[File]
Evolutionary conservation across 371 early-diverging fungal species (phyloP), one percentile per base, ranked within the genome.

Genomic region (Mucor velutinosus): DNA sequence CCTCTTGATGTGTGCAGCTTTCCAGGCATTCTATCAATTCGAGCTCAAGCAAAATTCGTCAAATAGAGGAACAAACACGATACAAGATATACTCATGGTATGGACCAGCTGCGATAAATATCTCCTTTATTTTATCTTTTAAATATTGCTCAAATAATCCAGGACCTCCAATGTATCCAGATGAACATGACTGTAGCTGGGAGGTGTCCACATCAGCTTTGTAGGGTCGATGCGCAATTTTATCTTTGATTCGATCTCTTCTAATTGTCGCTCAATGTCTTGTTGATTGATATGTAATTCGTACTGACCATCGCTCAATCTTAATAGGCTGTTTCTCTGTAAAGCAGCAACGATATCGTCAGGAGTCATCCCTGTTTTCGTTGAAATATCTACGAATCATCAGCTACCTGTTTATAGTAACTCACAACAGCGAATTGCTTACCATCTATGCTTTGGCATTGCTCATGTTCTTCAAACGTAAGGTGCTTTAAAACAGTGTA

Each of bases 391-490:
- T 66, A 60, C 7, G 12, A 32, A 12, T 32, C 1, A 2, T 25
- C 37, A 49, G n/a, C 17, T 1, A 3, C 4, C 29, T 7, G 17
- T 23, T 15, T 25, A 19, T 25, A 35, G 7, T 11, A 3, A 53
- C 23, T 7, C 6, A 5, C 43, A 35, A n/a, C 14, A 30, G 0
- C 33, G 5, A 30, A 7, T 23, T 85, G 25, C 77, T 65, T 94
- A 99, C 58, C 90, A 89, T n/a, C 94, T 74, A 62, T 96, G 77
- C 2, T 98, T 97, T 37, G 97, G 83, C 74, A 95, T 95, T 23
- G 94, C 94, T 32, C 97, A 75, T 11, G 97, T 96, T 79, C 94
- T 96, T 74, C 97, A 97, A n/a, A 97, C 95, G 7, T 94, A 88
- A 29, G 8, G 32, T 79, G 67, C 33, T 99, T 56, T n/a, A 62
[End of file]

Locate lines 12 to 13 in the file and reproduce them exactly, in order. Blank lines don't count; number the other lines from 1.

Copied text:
- T 96, T 74, C 97, A 97, A n/a, A 97, C 95, G 7, T 94, A 88
- A 29, G 8, G 32, T 79, G 67, C 33, T 99, T 56, T n/a, A 62